Walking in a stranger's shoes requires patience and openness, and sometimes it requires you to be a woman. Society for the Performing Arts will explore this concept during "Stranger in a Strange Land" with photographer Jodi Cobb at 8 p.m. on October 15 at Jones Hall. She'll walk the audience through the work she's performed and issues she's covered including visual presentations and personal stories.
Known for breaking through barriers and going undercover to reveal hidden societies, Cobb has brought to light some of the first images ever published from these realms—fascinating glimpses into Japan’s secret Geisha culture and the cloistered lives of Saudi Arabian women. She has also covered lighter topics, capturing the singular experience of being a twin and exploring what is considered beautiful around the world.
"It’s a journey story. It’s my 35-plus years at National Geographic as the only woman staff field photographer in its history," she said.
Cobb says her journey has taken her to all stretches of the globe. She grew up in Iran in a desert island with the world's largest oil refinery at its time, and came back to the United States to be a rock and roll photographer. She chronicled some of the greatest music acts including Ray Charles, Bruce Springsteen, Crosby, Stills and Nash and Grace Slick. Eventually, she studied journalism and photography and got picked up at National Geographic. Breaking through as the only female staff field photographer was tough but rewarding.
"It really was a gentleman’s club with suits and ties and formal attire. The photographers were these swashbuckling Indiana Jones macho characters who did amazing things. I’m not denigrating them. They found the Titanic and shot bullets in mid flight. They did amazing things. I was proud to be among them, but it was a fight for equality. I had to prove myself every day. I had to prove I could do what they did and what they couldn’t do," she said.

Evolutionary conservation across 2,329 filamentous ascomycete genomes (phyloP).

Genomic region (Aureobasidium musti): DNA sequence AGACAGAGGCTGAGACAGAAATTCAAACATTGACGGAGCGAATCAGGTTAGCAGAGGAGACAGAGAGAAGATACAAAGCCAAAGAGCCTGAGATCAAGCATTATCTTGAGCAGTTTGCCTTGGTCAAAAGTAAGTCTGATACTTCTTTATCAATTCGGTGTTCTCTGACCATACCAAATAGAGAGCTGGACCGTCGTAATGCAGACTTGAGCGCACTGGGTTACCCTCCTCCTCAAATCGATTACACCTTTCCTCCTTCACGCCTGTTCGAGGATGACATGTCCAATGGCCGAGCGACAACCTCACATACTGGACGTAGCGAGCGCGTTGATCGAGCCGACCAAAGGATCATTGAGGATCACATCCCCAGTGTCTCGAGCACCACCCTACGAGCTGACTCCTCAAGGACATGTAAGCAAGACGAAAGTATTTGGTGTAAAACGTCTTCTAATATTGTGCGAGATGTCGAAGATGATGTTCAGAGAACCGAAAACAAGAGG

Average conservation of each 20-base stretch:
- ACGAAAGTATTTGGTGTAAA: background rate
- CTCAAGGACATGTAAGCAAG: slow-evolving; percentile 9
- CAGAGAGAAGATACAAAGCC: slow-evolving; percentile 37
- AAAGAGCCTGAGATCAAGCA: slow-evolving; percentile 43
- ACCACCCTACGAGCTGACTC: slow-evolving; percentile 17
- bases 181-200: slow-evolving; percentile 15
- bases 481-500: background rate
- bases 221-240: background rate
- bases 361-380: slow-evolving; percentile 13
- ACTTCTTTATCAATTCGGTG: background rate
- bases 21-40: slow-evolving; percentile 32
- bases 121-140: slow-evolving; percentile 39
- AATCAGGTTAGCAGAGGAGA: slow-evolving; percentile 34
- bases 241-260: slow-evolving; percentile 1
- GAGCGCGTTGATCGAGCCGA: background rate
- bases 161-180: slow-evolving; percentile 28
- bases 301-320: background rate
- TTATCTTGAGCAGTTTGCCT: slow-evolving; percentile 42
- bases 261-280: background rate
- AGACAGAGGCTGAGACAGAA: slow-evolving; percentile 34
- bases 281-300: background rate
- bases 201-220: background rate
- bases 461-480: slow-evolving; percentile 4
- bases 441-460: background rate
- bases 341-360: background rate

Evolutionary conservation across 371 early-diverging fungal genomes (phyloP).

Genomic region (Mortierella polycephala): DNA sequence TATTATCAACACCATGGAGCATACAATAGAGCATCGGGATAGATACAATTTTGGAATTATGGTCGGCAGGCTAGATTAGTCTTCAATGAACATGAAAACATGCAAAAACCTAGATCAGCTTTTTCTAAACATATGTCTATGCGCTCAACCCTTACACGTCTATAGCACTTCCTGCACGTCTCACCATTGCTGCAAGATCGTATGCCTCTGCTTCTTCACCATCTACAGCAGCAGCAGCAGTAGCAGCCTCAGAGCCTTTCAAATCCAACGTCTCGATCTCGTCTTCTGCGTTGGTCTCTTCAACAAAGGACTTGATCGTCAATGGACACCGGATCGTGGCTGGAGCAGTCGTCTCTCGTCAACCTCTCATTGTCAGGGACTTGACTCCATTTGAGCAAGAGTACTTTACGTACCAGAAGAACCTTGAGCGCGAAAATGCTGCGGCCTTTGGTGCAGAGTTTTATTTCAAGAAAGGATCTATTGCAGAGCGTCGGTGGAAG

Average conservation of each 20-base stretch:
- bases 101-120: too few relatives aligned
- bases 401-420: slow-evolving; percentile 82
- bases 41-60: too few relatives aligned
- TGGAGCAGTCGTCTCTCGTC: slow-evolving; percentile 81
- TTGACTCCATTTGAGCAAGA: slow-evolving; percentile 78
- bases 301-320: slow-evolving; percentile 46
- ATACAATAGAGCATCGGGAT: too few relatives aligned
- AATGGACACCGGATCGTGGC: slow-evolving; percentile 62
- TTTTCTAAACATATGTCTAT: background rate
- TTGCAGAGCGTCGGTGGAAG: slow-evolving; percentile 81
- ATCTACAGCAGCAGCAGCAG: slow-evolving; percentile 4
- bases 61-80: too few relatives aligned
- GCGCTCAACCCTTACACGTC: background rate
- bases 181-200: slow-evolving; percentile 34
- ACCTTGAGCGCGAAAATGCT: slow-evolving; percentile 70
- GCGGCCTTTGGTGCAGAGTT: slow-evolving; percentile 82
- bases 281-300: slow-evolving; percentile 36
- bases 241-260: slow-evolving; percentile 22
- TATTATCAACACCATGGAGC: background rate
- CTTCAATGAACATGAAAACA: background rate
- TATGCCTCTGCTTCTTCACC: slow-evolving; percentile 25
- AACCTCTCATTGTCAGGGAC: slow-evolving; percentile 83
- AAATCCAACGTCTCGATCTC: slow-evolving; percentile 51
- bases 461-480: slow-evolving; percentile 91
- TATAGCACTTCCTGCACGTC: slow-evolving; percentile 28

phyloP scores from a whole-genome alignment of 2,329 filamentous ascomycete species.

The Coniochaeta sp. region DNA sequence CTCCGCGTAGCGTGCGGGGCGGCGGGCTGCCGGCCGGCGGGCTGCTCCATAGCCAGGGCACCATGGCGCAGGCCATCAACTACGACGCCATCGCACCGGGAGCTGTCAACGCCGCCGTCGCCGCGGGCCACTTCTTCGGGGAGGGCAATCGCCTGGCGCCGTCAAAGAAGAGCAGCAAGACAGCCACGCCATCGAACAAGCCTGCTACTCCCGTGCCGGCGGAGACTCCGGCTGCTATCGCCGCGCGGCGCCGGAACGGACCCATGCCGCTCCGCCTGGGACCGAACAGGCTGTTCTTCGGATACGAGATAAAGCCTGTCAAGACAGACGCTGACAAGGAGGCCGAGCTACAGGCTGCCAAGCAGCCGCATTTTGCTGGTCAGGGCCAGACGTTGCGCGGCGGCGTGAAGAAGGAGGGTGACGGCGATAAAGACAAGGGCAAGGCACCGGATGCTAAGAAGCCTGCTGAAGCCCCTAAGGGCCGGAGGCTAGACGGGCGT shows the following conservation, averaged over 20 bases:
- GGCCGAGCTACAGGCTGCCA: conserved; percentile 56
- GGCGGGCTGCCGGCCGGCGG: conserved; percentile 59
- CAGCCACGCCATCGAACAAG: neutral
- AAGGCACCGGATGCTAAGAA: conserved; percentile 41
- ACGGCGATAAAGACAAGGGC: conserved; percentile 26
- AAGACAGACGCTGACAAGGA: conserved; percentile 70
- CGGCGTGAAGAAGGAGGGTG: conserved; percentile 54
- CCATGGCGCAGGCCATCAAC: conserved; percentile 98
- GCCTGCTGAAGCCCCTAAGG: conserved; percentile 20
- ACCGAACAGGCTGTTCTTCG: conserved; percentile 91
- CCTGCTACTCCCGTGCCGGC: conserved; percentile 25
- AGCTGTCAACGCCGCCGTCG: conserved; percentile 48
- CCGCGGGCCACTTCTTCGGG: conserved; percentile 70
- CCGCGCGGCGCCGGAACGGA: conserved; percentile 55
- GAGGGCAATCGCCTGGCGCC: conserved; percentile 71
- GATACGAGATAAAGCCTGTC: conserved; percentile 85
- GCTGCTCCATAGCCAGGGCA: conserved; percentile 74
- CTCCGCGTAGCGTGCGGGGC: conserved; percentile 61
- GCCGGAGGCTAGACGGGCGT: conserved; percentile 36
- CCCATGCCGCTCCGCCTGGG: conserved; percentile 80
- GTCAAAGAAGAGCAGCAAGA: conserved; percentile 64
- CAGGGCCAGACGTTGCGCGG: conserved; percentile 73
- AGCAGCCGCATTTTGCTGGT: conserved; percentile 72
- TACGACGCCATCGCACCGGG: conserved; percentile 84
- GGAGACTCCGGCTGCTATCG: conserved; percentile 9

Cobb worked tirelessly to do all the things her male counterparts were doing, but she found a unique niche in photographing women's issues. Simply put, she could go places the men couldn't go, and she could gain the trust of people the men didn't have access to.
"They couldn’t go into these hidden worlds of women. These women’s lives were secret and behind closed doors and impossible to photograph. Like the women of Saudi Arabia," she said. "When I went to photo the women, there were no journalist visas given out, so I had to get permission from the King. Then, I had to get the permission of every single woman, and they would never show their faces to men. That was groundbreaking."
Cobb will speak of other job assignments she's pursued over the years, but her biggest story and the one she's most proud of is the coverage she provided on human trafficking.
"It took me to 12 countries and into the heart of darkness. It got the biggest response in the history of National Geographic. The story was my idea. I didn’t think they would do it because it was so far removed from what they did, but they approved it. I was thrown into this underground tragic world of people being bought and sold against their will and being held captive: Child labor and sex trafficking, organ trafficking, illegal adoption trade, agricultural workers, industrial workers," she said.
"It was the first time the story had been done in a global way. There had been stories on child labor in India or the occasional sex trafficking story in the U.S., but no one had done the global look at it. It is a global criminal investigation. We were able to show it in many places of the world and its many manifestations," Cobb added.
From spending so much time covering heavy issues, she likes to take time to find serene topics to photograph. Currently, she is working on capturing the canals of Venice and the reflections on the water as an art form. She speaks about this in her presentation, and she hopes to inspire others to find their inner calling and follow it.
"I end the program with hope. Because all the stories and projects took a big toll on me, at the end I talk about the photos I take just for me and to find healing, calm and my zen place," she said. "What I would like people to take away is the idea that I became a photographer to change the world. I want people to realize they can all make a difference, and they can all live a life where they want to make the world a better place, to matter and
to make a difference."
"Stranger in a Strange Land" is the first presentation of the 2019-20 season for SPA's Nat Geo Live! series. Upcoming shows include "Spinosaurus: Lost Giant of the Cretaceous" with paleontologist Nizar Ibrahim in January and "The Search For Life Beyond Earth" with planetary scientist and astrobiologist Kevin Hand in April.
"Stranger in a Strange Land" takes place at 8 p.m. October 15 at Jones Hall, 615 Louisiana. For information, call 713-227-4772 or visit spahouston.org. $29 - $49.
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